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19 Jan 2018 Spa Business Handbook
 

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Spa Business Handbook - Source Market

Global Research

Source Market


Growth in the spa industry is shifting geographically, but which regions have the strongest markets and how are the others faring? Katherine Johnston delves into data from the 2014 Global Spa & Wellness Economy Monitor to find out

Katherine Johnston, SRI International
Hot spring spas, such as Mission Hills in China, are a huge focus for investment in Asia
Johnston revealed the new data at the 2014 Global Wellness Summit
Luxury hotel spas, such as Vilnius in Lithuania, are taking off in eastern Europe

Great news – after the significant economic, financial and geopolitical turmoil over the last eight years, the global spa and wellness industry is not only surviving but thriving. When SRI International and the Global Wellness Summit first published data in 2007 on the size of the global spa industry, the sector had reached peak levels just before the recession (see SB08/4 p40). Updated data released in September in the Global Spa & Wellness Economy Monitor reveals that the sector is stronger than ever. Between 2007 and 2013, the global spa industry has expanded from US$60bn (€53bn, £39bn) to US$94bn (€83bn, £61bn), posting an annual growth rate of 7.7 per cent that’s much faster than the global GDP growth at 4.6 per cent annually (see SB14/4 p94).

Yet the industry today looks very different than it did prior to 2007. Growth has shifted from North America and Europe to the rest of the world. Along with this shift have come new services, products, and business models driven by the unique characteristics, consumer needs and competitive forces in different markets. Authentic and local products and services are increasingly valued by consumers; these are changing the look and feel of spa facilities and service menus and they’re carrying traditional offerings across borders to new audiences. Across the world, the spa industry is also moving beyond its conventional image of pampering and luxury and is embracing a more holistic and expansive approach to wellness and prevention, bringing its offerings to a far broader consumer base. These trends are playing out in different ways in different regions around the world.

Europe
Home to 32,190 spas in 2013, Europe leads the world in spa revenues (US$29.8bn or €26.2bn/£19.4bn in 2013) and employment (679,000 staff). It’s also home to about 5,035 thermal/mineral springs establishments. In the face of shrinking government support, some of these traditional spring facilities are being remodelled and repositioned as modern, spa-focused wellness and holistic health centres, with greater appeal to a wider, modern consumer base. Meanwhile, there’s strong growth in the day spa and urban spa market across the region.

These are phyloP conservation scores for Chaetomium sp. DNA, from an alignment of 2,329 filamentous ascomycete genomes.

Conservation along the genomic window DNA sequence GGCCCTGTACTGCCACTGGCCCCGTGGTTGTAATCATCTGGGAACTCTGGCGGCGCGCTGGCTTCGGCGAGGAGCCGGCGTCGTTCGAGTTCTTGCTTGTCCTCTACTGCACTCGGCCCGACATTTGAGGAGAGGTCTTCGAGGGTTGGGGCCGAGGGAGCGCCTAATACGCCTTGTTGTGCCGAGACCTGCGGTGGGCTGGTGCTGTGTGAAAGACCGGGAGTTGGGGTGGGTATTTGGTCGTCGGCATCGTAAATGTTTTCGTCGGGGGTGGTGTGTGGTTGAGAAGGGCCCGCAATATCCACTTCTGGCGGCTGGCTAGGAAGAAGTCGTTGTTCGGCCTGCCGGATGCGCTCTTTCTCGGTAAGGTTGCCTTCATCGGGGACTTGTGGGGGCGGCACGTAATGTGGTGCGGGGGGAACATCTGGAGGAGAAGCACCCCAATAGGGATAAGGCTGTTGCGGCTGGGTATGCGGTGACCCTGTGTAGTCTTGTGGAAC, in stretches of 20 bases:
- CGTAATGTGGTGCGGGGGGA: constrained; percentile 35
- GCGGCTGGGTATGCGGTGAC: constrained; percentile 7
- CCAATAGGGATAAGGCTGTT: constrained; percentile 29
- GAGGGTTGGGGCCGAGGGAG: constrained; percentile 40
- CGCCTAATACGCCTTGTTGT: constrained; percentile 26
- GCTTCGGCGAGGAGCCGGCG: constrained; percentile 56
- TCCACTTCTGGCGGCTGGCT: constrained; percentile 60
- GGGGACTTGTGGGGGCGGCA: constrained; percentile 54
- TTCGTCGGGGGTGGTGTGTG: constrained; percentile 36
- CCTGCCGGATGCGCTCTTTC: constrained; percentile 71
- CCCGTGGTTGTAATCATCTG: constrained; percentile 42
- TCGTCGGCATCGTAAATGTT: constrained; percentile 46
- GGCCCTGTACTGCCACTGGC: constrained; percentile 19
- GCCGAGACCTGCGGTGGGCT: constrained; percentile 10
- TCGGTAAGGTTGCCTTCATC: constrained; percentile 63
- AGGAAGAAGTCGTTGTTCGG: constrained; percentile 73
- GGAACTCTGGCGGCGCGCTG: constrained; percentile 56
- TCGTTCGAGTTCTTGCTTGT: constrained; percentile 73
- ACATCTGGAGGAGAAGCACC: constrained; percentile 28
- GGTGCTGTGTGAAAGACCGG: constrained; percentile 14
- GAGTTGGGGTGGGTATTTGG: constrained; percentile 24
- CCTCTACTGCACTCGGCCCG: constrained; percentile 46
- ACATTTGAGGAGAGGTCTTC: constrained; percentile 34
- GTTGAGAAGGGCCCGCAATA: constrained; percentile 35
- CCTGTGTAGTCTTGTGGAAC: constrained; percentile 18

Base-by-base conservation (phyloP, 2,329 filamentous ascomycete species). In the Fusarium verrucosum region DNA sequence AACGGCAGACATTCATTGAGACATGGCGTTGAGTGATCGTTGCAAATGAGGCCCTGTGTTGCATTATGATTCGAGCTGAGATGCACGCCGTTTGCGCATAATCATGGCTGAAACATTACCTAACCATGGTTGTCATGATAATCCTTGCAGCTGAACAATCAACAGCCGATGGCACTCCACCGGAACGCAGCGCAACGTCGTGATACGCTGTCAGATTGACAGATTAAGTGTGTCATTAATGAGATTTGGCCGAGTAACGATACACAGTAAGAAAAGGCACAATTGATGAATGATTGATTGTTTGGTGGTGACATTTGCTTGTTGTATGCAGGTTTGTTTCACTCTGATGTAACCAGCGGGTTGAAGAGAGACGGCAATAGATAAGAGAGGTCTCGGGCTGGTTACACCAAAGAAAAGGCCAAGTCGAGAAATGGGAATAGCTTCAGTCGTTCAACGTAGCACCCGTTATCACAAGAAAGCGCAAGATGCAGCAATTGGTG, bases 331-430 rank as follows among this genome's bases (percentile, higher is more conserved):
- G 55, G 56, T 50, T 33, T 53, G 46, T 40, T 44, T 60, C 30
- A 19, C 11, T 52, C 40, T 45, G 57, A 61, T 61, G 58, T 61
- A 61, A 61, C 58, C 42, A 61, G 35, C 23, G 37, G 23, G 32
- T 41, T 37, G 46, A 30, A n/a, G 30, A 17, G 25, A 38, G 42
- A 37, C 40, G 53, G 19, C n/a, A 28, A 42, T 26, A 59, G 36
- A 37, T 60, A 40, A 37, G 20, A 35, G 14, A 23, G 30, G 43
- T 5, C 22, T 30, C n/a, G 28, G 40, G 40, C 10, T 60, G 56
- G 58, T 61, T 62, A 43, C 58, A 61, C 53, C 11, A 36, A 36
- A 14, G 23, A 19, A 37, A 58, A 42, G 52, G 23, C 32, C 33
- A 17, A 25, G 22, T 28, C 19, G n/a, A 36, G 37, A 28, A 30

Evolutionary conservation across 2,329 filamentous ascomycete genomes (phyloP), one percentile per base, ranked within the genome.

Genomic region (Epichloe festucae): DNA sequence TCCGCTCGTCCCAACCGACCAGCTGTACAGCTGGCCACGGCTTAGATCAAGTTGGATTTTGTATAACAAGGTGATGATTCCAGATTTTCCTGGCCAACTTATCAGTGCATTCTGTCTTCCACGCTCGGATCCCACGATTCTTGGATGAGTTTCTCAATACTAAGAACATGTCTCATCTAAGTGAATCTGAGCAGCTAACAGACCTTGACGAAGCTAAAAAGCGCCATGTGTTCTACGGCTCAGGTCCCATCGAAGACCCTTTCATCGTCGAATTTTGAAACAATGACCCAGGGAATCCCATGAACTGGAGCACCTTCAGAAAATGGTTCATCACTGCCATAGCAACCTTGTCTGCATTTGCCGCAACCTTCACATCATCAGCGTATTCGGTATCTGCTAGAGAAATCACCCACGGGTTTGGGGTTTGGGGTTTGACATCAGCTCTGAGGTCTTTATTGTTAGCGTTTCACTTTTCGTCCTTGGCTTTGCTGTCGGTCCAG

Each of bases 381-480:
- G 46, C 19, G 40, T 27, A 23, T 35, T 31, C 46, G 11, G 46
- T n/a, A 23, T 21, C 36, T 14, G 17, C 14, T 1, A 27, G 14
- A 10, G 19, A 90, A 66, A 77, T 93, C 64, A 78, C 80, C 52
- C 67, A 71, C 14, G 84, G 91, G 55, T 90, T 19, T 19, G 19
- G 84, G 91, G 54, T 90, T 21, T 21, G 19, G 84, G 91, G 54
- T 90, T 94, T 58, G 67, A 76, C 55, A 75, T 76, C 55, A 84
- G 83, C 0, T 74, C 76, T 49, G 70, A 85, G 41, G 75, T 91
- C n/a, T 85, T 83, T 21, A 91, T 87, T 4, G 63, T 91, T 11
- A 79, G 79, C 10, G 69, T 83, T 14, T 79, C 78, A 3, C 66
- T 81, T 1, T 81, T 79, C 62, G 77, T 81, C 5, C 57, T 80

While most western European countries have maintained steady spa market increase in the face of a sluggish economic environment, the major growth story has come from the east of the region. A growing middle/upper income consumer base is fuelling day spa and luxury resort/hotel spa growth across Russia and eastern Europe. Booming energy economies are bringing investor interest from central Asia and many new hotel/resort spa projects are on the horizon in these countries as their tourism markets rapidly expand.

Asia-Pacific
Asia-Pacific leads the world in new spa openings, adding over 10,000 new spas since 2007. Today, it also hosts the largest number of spas (32,451 in 2013) and ranks second globally in revenues (US$18.8bn or €16.5/£12.2). In the same year, it employed 614,000 workers.

Growth has been led by the hotel/resort sector, fuelled by the rapid rise of intra-Asian tourism. The number of hotel/resort spas in Asia-Pacific more than doubled from 2007-2013. With the exception of a few countries that were harder hit by the recession (Japan, Hong Kong, Singapore, Australia and New Zealand), in most Asian countries spa revenues have grown faster than the economy. The market giant, China, has seen its number of spas double from 2007-2013 and it now accounts for close to one-third of all Asian spas. China’s expanding middle class and rapid tourism growth mean that industry investment will continue.

Building on traditions, hot springs are a huge focus for investment in China. Over 200 new hot springs resorts are slated to open, all of which offer spa-like services, but catering to Chinese consumer tastes. Japan is also a world leader in hot springs, as the home of over 17,600 onsen, which account for two-thirds of all thermal/mineral springs establishments in the world. Together, China and Japan represent more than half of global thermal/mineral springs industry revenues.

North America